updated 01:45 pm EDT, Wed May 25, 2011
Incident recorded on cellphones
Workers at Apple's Upper West Side store in New York City recently engaged in racial discrimination, a new lawsuit complains. The plaintiffs, Brian Johnston and Nile Charles, say that on December 9th, they went into to the store to buy headphones. Both Johnston and Charles are black, and are described as having worn "baggy jeans and large sweaters with hoods" when they entered the store at 3:20 in the afternoon.
They were then met by an Apple worker said to be white and in his 50s, measuring an estimated 6'2" and 225 pounds. The person allegedly approached them in an "intimidating fashion," violating their personal space. "You know the deal. You know the deal," the man is quoted as saying. He is then claimed to have told Johnston and Charles that they should leave, unless they planned to buy something or see a Mac Specialist; before they could respond, the worker interrupted, telling them they weren't welcome at all.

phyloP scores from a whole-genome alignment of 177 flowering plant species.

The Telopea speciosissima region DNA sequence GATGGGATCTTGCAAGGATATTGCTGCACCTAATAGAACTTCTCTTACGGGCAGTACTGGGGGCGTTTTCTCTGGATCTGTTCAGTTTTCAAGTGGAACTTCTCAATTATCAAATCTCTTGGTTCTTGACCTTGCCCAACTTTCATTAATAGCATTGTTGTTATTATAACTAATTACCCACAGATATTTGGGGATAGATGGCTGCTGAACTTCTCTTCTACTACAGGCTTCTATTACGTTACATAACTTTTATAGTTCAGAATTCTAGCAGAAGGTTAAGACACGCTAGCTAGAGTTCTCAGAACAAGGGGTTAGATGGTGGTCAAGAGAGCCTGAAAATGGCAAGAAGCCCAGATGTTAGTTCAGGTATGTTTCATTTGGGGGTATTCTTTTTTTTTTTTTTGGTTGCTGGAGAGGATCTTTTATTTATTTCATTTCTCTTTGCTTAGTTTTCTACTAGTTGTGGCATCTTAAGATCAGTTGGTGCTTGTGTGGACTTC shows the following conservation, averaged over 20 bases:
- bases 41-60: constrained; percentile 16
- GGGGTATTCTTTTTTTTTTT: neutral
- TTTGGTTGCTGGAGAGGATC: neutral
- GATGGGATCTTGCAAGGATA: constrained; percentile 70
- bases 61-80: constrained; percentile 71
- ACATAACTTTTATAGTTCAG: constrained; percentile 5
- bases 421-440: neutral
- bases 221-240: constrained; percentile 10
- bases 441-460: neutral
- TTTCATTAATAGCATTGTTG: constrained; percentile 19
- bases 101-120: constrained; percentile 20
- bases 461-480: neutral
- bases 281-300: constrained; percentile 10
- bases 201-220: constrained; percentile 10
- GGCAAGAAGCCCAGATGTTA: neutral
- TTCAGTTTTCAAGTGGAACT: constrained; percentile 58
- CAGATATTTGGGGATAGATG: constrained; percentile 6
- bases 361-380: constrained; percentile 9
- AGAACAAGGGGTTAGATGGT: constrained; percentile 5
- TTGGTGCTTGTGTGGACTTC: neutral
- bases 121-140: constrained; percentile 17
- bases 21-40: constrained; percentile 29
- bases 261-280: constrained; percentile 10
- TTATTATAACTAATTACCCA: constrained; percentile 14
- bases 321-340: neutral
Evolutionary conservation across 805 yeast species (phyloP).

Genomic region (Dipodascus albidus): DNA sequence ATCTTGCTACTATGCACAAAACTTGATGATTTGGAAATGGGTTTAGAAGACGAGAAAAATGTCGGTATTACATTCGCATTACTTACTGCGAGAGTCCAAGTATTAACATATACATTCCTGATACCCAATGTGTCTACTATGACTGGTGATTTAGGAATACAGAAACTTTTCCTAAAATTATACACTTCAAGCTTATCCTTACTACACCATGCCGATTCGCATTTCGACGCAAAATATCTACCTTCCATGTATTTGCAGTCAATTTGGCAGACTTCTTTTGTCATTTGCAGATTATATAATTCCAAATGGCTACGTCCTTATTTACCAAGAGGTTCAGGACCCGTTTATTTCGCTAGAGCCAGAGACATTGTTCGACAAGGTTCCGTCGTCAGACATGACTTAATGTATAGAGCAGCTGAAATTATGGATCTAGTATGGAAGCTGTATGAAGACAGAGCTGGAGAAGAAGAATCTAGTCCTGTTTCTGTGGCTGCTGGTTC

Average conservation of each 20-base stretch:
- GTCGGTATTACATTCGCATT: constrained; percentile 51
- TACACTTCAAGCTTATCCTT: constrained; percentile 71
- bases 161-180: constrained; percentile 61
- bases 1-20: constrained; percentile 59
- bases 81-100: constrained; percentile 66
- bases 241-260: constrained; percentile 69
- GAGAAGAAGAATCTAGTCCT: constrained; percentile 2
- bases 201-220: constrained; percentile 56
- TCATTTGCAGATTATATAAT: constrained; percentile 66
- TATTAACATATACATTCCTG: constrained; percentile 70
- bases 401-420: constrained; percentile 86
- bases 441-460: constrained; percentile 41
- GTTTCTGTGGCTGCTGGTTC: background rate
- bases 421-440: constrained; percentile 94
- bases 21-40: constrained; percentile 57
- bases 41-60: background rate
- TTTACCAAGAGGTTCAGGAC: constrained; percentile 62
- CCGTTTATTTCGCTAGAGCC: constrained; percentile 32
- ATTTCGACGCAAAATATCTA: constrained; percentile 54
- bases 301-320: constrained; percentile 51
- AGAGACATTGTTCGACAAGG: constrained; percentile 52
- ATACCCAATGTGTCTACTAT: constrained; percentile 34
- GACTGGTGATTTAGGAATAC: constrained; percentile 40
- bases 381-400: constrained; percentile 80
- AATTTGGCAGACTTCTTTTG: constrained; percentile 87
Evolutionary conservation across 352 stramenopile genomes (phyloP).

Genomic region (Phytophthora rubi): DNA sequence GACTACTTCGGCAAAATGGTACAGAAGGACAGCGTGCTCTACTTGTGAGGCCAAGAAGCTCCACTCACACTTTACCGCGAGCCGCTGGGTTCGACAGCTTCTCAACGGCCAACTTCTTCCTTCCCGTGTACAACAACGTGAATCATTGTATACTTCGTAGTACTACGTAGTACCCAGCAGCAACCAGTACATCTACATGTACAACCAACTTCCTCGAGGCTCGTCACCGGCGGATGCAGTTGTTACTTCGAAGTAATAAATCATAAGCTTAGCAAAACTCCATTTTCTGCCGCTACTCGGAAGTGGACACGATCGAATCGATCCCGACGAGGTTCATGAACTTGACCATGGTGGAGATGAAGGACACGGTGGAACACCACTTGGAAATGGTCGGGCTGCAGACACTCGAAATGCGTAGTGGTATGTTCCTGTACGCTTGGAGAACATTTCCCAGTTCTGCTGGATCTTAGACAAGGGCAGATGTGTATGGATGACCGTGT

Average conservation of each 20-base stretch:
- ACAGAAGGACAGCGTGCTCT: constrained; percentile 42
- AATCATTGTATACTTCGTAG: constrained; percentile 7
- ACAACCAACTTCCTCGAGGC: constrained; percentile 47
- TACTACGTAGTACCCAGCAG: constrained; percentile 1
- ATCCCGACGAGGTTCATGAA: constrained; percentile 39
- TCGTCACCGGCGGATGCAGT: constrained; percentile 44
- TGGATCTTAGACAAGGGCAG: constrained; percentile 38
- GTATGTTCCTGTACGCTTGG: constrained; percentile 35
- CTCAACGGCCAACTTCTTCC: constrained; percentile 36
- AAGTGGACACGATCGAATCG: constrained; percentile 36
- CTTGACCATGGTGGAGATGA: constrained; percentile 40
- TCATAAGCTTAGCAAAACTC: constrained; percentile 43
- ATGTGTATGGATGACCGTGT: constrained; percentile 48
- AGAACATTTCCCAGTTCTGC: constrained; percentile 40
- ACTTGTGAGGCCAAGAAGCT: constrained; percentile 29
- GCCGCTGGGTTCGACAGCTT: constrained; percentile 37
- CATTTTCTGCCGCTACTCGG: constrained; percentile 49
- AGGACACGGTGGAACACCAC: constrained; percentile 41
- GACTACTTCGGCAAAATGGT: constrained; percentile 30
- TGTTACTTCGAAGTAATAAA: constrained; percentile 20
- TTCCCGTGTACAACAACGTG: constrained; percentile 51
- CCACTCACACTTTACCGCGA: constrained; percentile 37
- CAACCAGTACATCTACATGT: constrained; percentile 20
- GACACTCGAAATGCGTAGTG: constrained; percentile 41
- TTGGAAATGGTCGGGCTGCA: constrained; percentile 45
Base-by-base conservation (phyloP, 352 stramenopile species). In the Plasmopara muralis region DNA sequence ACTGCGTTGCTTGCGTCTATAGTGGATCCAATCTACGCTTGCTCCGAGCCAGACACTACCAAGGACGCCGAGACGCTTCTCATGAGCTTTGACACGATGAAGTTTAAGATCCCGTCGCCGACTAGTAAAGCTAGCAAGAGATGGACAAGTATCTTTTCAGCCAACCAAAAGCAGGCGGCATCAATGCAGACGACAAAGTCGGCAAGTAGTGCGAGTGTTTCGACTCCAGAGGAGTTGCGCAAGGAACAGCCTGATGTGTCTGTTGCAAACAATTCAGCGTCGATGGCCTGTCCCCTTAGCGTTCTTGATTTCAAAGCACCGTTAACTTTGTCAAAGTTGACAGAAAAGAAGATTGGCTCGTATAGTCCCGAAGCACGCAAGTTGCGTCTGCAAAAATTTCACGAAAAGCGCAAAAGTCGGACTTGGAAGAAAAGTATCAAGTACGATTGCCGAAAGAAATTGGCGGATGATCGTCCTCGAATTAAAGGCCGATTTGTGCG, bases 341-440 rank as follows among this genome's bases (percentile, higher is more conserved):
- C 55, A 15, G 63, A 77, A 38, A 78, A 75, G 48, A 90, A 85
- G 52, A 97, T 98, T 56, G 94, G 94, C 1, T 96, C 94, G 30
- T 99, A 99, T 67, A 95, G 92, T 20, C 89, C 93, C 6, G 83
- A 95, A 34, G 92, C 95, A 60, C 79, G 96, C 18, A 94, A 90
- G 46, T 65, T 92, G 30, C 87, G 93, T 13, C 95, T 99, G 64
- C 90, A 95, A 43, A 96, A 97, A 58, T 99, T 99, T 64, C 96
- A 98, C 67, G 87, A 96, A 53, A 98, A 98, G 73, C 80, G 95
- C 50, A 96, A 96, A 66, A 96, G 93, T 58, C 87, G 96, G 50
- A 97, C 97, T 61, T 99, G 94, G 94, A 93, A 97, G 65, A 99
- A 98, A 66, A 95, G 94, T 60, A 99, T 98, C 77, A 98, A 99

"And before you say I'm racially discriminating against you, let me stop you. I am discriminating against you," the man is accused of saying. "I don't want 'your kind' hanging out in the store."
Court documents note that Johnston and Charles recorded the incident on their cellphones. The two say they were "shocked and humiliated," and that the situation only worsened when another Apple Store worker came by. "Now you have to go," the second employee said. "If you want to know why, it's because I said so. CONSIDER ME GOD. You have to go."
Johnston and Charles asked to speak to a manager, but were reportedly ignored by the store's head of security, and so found a manager on their own. The manager subsequently asked the security chief to call 911.
Apple is accused of violating both federal and state civil rights laws. As compensation, the plaintiffs are asking for punitive damages. The case was originally filed through the New York Supreme Court, but was just this month moved to the US District Court for the Southern District of New York. Damages were originally claimed to surpass the jurisdictional amounts of lower courts.